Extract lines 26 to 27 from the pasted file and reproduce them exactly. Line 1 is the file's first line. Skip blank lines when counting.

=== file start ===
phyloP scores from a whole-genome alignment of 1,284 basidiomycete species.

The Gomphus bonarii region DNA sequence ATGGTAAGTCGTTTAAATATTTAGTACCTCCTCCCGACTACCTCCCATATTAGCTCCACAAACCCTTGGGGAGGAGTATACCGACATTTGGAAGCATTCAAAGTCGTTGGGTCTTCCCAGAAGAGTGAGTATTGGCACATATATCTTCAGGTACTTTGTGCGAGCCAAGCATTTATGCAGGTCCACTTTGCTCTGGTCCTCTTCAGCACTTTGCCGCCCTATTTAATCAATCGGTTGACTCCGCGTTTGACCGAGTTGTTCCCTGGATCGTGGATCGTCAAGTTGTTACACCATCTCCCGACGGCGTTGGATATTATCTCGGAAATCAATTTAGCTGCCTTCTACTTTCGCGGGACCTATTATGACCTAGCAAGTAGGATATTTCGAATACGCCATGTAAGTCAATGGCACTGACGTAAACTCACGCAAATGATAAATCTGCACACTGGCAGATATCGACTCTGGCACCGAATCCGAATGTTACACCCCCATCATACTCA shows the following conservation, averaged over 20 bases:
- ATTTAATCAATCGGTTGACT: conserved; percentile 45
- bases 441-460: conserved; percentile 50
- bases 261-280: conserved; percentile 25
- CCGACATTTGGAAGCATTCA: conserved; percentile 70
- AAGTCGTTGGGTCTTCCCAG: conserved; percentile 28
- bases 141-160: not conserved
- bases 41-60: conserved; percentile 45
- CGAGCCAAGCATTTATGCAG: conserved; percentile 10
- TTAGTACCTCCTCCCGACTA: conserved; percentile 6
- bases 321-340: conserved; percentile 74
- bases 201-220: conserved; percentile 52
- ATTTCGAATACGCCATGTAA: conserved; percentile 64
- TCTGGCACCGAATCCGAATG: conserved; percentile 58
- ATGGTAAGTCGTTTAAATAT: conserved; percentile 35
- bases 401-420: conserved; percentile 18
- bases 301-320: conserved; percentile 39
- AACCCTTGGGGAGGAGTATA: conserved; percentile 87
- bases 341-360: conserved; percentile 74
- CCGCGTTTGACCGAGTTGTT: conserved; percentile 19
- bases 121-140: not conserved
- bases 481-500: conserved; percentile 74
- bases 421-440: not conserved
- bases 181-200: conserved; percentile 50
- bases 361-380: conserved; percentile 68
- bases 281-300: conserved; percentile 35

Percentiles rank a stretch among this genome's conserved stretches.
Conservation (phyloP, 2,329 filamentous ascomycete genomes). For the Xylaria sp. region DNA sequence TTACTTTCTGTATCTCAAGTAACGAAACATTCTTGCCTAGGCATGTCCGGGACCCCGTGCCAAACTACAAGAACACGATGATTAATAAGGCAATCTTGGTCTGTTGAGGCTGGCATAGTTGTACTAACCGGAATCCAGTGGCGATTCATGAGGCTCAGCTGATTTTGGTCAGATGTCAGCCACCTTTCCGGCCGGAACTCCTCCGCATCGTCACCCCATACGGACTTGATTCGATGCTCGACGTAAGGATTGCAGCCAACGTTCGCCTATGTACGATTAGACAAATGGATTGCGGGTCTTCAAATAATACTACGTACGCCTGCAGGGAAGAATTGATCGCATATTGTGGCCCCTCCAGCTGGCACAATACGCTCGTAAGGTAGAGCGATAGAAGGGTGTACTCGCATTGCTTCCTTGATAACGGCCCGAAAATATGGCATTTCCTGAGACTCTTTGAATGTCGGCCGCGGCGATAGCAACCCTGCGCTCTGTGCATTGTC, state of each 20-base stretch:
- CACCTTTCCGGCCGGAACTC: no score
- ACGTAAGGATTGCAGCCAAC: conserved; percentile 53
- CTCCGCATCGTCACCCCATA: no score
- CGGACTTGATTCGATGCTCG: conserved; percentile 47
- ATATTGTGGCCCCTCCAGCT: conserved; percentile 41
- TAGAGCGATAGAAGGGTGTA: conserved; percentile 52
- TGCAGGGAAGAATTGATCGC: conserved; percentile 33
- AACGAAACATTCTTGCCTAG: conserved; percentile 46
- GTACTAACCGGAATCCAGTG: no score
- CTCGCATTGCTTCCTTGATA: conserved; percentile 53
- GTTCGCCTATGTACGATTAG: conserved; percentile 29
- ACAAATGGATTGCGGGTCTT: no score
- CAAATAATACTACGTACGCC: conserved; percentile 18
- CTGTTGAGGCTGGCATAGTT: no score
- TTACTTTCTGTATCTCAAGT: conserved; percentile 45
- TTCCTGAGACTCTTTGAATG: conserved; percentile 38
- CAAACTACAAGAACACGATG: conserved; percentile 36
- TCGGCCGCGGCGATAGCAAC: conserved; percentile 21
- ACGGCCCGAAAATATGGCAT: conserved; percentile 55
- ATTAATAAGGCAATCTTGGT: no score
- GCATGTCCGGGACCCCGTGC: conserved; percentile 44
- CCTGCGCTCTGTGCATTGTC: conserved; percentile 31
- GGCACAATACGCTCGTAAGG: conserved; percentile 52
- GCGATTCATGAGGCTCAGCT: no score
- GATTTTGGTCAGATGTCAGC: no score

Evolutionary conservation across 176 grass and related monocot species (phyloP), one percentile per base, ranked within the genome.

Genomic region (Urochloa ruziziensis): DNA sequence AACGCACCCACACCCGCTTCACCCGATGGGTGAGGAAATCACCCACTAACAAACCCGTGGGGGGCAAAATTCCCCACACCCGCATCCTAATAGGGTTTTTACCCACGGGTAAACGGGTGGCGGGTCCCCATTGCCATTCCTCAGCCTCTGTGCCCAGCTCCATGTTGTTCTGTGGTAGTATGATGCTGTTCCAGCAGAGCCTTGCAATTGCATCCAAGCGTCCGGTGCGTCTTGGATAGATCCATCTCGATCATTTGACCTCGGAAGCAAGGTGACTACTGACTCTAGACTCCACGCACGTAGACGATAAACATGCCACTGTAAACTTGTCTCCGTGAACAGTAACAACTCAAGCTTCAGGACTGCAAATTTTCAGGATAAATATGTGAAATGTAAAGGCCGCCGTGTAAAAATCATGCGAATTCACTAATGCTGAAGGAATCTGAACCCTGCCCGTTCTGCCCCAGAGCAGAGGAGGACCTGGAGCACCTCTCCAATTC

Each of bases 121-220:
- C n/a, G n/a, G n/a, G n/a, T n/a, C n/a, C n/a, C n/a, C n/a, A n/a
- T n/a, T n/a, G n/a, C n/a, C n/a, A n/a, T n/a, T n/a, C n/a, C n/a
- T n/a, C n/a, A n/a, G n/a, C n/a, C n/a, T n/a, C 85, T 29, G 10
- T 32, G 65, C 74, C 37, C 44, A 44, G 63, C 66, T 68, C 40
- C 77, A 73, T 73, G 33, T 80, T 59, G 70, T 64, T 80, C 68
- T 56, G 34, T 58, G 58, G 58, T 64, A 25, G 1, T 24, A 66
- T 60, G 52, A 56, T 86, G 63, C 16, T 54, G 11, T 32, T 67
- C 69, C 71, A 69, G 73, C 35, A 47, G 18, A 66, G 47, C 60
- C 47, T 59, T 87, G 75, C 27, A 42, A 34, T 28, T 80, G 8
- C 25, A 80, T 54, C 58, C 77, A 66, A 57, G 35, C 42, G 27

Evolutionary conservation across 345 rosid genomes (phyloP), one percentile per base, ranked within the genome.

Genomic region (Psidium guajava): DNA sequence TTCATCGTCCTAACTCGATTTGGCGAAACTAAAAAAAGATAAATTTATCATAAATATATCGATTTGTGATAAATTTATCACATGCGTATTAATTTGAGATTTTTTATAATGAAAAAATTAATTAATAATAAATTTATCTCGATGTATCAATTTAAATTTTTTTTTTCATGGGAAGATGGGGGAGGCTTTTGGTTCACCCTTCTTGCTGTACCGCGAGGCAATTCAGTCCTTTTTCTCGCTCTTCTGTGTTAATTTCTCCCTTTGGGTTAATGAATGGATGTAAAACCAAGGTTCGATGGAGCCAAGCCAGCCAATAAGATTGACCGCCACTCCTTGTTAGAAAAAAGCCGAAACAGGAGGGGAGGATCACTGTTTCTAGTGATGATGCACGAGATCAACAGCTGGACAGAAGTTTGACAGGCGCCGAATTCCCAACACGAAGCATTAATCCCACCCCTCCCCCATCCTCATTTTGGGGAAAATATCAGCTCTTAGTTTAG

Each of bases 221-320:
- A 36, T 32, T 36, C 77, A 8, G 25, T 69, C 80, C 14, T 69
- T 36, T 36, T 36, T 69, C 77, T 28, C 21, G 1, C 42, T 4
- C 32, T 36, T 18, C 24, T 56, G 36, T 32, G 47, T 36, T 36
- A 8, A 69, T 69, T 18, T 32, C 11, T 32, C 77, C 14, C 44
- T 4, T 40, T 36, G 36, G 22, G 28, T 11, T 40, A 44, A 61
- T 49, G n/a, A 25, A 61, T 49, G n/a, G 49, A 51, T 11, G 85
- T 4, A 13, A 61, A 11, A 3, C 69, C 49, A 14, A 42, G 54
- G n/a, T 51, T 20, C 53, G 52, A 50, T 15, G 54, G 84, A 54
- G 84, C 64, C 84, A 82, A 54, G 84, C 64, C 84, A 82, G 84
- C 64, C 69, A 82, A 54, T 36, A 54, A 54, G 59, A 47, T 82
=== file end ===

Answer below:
- bases 361-380: conserved; percentile 68
- bases 281-300: conserved; percentile 35